DJI Zenmuse XT thermal imaging camera
DJI has launched a thermal imaging camera in collaboration with Flir Systems to help first responders gauge fires and aid search and rescue missions DJI

Consumer drone manufacturer DJI has launched a new camera that gives its models thermal imaging capabilities so they can be used to see important details that would otherwise be invisible, such as gauging where a fire is at its worst when it comes to fighting them, or to aid in crucial search and rescue missions.

DJI Zenmuse XT thermal imaging camera
The camera is designed to work with the Inspire 1 and Matrice M100 drone platforms, and it comes with a 360-degree gimbal DJI

The DJI Zenmuse XT is designed to work with the Inspire 1 and the Matrice M100 drone platforms. It contains a thermal imager courtesy of Flir, and the same gimbal mount currently used in the Zenmuse X3, X5 and X5R cameras, which enables it to turn 360 degrees.

The Zenmuse XT comes in two models – one shoots images in resolutions up to 640 x 512, while the other shoots in resolutions up to 336 x 256, using 50mK infrared scanning at 640/30 FPS or 336/60 FPS, which provides images that are better than a tenth of a degree, and users have the option to choose from four different lenses.

The camera is a partnership between China-based DJI and US-based Flir Systems, a security camera manufacturer that specialises in designing thermal imaging cameras, components and imaging sensors for a wide range of industries including the military, professional security and emergency services. The firm also produces is the Flir One personal thermal camera, which clips on to iOS and Android, which IBTimes UK featured in June.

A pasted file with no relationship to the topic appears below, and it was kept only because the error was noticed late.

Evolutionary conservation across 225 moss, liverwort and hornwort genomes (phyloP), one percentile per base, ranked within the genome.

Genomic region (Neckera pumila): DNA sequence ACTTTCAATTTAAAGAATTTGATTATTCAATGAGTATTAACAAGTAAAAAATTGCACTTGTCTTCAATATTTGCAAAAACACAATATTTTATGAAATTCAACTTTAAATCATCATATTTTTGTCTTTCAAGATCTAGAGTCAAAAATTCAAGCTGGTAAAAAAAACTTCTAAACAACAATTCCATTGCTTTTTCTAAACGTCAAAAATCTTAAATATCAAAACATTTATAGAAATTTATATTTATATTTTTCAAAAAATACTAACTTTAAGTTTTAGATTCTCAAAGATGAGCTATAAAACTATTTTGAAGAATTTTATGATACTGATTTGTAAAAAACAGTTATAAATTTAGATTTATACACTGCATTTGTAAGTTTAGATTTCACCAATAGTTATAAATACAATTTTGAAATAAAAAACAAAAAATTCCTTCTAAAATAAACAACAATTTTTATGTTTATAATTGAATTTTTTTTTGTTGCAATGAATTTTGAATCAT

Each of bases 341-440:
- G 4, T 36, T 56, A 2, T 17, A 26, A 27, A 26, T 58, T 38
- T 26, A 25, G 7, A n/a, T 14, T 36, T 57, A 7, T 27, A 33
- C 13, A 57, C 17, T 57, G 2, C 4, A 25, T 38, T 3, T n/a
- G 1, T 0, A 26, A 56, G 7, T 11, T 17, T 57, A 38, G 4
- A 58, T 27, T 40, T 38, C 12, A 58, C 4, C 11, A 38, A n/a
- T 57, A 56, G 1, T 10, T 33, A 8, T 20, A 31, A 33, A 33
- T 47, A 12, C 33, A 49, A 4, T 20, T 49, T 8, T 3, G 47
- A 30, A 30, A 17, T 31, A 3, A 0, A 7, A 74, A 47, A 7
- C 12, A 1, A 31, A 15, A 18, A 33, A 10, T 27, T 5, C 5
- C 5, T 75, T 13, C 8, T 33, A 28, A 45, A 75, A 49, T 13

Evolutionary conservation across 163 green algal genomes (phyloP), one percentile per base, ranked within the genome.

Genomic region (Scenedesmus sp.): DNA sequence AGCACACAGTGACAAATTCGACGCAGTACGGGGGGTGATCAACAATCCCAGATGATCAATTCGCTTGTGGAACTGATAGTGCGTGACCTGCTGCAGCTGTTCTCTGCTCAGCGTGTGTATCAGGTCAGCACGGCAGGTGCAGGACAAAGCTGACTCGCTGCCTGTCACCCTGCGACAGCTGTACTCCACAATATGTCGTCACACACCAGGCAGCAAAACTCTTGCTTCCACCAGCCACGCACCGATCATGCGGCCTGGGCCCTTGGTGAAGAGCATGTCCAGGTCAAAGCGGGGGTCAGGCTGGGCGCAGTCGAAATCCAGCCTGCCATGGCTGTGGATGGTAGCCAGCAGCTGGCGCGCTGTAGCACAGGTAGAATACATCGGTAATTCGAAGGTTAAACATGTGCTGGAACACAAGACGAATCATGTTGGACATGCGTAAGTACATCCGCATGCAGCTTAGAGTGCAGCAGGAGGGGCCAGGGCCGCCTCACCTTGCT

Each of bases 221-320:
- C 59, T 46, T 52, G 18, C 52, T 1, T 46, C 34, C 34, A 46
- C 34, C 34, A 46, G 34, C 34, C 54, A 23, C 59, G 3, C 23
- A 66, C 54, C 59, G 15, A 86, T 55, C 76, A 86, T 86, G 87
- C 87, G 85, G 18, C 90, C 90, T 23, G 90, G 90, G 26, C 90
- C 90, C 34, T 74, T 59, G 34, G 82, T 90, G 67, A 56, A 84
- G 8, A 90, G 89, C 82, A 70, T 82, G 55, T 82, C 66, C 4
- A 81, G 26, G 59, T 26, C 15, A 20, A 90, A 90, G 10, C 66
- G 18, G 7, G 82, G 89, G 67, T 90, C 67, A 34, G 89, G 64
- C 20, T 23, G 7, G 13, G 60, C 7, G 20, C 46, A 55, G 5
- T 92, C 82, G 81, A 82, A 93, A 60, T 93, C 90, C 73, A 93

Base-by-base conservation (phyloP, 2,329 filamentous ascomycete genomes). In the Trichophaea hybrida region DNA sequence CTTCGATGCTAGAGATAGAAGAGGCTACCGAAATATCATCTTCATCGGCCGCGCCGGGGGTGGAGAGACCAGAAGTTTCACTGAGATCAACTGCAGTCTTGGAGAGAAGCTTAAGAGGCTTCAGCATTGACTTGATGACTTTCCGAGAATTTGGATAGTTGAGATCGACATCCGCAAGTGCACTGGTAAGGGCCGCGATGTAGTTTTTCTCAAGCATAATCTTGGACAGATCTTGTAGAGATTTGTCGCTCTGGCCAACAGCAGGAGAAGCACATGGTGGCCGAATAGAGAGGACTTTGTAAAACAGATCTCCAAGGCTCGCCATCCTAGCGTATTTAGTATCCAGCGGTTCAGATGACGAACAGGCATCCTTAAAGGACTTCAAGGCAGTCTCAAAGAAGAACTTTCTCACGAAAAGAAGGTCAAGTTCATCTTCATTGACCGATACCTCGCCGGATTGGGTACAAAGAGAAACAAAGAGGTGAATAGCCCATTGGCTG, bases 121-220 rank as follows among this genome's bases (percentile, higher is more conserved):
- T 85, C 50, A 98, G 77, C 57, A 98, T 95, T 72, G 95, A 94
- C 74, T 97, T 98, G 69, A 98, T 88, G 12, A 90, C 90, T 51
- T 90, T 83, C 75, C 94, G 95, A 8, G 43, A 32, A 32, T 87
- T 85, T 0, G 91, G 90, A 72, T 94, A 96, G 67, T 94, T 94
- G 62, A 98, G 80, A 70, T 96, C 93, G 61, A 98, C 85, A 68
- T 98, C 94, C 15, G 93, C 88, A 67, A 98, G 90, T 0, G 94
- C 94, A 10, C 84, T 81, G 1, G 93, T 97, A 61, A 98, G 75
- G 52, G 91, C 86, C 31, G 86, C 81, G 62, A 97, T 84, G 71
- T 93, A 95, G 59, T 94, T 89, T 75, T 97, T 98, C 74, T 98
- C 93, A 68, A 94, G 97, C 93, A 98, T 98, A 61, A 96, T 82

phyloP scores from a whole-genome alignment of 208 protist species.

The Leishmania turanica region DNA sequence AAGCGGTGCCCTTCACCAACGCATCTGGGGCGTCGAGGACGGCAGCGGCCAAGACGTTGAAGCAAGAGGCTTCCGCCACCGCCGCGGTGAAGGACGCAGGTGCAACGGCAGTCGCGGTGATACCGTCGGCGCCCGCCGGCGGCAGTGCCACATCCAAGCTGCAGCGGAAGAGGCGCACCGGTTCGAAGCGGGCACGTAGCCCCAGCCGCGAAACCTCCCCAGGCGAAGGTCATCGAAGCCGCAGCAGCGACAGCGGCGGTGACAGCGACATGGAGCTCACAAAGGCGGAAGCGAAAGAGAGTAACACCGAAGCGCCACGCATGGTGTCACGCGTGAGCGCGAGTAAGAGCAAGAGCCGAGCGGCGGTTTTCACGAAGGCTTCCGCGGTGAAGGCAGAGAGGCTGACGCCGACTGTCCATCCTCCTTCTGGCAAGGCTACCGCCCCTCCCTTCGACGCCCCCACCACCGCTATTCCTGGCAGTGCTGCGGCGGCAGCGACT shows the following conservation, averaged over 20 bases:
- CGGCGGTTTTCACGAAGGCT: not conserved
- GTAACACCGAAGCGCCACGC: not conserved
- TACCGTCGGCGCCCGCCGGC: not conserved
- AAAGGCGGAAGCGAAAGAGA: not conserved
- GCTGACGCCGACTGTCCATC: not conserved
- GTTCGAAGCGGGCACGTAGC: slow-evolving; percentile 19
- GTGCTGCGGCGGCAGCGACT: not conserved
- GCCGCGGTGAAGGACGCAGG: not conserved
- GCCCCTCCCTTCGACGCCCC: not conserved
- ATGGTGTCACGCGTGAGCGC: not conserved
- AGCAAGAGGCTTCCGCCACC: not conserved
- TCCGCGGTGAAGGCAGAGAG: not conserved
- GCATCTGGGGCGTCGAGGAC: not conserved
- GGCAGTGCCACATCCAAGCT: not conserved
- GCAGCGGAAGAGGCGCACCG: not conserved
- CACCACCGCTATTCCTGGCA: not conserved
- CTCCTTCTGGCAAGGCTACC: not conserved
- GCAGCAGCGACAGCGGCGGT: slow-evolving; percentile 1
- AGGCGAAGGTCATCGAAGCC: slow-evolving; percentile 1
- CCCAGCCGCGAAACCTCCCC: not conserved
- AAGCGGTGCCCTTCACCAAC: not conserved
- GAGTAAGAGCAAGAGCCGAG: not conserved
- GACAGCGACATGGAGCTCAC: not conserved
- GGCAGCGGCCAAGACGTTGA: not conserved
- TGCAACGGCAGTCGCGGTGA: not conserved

As thermal cameras have existed for some time now, there are undoubtedly those who have already rigged them up to work with drones. But this is the first time the solution has been made to work with DJI's range of drones, which are arguably the most popular consumer models today.

Zenmuse XT can gauge severity of fires
The Zenmuse XT is able to gauge how severe a building fire is and can tell firefighters which parts of the building are worst affected DJI

Wayne Baker, a fire chief in the City of Joshua in Texas, US, said: "DJI's XT camera's really been great to access where the fire is immediately. We can also see how it's affecting the roof above, whether other parts of the building were even getting involved or how the fire was starting to travel through the building, all before making an entry, so we have a better coordinated attack going in."

DJI is also suggesting the Zenmuse XT be used for crop monitoring and plant detection, as well as to get important data to help make decisions about irrigation schedules and fruit yields.

No price has yet been announced but the Zenmuse XT will be released in the first quarter of 2016. It has been a busy year for DJI, which in 2015 launched the latest Phantom 3 consumer drone, followed by the Osmo handheld 4K camera, the Agras MG-1 pesticide-spraying drone for agriculture and the DJI Manifold on-board Ubuntu computer in a box.